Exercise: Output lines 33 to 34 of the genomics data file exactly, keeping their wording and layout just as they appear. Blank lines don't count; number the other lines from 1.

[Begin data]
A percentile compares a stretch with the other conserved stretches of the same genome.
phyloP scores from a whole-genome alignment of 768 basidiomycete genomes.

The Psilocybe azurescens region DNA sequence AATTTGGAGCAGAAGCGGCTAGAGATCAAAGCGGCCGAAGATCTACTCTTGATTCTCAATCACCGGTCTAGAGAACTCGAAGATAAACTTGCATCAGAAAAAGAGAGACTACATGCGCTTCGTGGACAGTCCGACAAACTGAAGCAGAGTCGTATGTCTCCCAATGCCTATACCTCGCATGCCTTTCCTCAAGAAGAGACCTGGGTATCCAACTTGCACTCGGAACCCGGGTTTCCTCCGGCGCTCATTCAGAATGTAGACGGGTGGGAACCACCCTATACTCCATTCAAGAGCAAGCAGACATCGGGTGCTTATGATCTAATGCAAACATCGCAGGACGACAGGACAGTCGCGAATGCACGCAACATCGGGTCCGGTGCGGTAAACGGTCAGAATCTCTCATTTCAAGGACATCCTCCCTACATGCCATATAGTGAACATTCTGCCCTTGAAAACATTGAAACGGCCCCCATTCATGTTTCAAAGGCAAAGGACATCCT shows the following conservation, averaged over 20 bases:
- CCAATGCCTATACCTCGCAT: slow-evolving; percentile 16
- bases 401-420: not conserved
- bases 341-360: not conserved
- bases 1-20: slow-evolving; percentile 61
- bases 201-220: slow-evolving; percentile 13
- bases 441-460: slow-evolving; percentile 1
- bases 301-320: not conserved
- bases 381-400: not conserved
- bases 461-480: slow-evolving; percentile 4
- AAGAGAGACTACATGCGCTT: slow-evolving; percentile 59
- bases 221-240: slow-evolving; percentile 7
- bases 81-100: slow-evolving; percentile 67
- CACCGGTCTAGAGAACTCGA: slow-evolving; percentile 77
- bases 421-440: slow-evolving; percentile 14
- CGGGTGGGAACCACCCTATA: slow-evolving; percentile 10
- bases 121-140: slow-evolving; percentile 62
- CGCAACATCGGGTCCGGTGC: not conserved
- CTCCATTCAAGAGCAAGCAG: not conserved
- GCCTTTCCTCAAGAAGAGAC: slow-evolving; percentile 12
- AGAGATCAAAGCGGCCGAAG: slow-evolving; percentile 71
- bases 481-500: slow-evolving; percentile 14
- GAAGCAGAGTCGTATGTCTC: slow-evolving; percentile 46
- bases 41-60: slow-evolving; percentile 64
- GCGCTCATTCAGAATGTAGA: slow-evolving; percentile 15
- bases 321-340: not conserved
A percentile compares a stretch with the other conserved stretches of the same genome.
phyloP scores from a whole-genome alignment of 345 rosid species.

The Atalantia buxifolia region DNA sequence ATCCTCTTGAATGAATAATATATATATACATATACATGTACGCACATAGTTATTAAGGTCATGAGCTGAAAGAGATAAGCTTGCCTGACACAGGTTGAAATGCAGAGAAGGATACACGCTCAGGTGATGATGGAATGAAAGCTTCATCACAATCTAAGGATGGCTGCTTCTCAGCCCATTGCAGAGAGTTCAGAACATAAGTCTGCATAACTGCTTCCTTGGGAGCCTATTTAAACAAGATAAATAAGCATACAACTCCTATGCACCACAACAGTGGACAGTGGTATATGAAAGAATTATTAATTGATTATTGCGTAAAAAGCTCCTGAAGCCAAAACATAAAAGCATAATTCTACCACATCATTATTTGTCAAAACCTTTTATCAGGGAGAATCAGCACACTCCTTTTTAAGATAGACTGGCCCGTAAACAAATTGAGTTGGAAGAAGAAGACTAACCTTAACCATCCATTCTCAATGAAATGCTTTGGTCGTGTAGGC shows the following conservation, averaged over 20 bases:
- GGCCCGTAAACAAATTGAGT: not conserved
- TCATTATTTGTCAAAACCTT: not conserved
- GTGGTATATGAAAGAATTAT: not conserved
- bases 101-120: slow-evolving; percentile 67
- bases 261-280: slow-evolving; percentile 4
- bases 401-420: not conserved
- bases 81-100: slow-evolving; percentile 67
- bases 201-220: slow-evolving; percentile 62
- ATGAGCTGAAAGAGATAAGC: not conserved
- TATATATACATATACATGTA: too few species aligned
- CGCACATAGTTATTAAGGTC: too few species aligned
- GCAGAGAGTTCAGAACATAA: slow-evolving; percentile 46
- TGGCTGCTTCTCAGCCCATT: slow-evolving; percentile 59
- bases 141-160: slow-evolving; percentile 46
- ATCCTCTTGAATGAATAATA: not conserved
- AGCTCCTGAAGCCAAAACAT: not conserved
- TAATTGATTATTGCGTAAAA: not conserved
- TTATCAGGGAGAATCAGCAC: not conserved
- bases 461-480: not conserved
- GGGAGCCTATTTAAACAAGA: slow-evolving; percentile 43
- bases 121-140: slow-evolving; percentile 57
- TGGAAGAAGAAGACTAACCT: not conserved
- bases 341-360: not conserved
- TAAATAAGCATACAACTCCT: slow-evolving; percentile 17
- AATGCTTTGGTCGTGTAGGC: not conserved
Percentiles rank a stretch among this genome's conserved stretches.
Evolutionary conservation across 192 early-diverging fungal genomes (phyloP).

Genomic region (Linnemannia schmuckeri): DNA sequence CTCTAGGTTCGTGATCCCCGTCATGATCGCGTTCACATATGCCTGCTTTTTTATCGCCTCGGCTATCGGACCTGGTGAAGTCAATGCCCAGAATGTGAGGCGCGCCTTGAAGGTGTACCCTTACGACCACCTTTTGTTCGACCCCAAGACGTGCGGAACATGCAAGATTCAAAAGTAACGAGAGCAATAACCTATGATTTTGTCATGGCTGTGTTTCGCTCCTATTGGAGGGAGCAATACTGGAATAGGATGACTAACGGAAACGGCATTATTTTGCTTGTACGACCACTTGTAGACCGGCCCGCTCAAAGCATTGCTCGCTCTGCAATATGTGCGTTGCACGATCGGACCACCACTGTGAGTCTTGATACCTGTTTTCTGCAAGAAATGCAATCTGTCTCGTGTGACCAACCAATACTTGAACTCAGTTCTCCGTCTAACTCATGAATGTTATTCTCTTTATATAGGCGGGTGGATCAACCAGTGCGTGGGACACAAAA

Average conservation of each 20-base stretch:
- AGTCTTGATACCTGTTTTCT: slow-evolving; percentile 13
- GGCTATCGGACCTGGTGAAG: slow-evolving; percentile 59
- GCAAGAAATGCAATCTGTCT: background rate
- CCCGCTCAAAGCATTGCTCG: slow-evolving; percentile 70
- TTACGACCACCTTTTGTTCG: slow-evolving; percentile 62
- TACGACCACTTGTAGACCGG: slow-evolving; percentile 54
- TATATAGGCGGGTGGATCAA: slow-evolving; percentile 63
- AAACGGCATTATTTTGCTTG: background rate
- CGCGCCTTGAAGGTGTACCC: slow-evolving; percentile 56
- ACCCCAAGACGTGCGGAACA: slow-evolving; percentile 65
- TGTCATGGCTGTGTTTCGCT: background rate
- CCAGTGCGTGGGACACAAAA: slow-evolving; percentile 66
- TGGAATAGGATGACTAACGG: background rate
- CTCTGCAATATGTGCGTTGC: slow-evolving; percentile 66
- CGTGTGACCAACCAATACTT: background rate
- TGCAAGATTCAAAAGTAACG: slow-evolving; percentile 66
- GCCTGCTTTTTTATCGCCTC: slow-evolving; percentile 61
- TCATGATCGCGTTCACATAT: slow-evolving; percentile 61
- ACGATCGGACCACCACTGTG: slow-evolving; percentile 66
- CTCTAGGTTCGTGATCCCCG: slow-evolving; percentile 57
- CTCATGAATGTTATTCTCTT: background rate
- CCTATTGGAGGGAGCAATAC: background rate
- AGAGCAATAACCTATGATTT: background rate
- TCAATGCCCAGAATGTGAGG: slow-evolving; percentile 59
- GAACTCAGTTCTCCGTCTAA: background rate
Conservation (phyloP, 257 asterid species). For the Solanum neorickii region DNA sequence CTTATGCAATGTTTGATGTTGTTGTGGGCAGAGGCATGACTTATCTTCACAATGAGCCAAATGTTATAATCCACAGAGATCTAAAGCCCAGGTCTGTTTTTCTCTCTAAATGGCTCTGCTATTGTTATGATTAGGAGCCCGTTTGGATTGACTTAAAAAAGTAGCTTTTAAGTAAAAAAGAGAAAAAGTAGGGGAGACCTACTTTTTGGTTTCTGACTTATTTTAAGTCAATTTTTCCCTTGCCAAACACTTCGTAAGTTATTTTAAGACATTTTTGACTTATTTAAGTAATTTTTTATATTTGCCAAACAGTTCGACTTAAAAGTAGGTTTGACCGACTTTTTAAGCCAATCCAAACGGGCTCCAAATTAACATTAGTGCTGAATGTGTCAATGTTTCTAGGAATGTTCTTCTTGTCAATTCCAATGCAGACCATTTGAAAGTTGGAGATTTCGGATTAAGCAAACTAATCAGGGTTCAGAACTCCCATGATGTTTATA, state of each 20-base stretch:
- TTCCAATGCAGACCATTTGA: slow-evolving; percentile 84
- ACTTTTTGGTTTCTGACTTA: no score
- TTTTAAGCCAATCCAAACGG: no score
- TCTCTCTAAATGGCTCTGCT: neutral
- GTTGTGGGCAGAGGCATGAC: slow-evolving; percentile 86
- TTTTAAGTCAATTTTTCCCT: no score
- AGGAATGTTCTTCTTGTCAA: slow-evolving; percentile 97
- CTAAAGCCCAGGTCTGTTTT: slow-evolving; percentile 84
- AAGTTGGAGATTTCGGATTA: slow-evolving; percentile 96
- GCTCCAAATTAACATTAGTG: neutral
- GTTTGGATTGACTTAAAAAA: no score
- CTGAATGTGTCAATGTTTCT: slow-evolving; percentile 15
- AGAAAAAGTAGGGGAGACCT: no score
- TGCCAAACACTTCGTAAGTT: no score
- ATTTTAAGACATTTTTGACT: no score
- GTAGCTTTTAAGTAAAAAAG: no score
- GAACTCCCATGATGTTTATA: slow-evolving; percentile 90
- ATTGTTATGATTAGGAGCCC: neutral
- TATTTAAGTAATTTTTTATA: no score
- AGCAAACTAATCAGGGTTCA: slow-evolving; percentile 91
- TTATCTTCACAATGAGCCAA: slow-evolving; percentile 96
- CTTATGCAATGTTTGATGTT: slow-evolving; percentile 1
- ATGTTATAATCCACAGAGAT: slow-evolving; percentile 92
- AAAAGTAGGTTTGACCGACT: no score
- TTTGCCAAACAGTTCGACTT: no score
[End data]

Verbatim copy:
- TCATTATTTGTCAAAACCTT: not conserved
- GTGGTATATGAAAGAATTAT: not conserved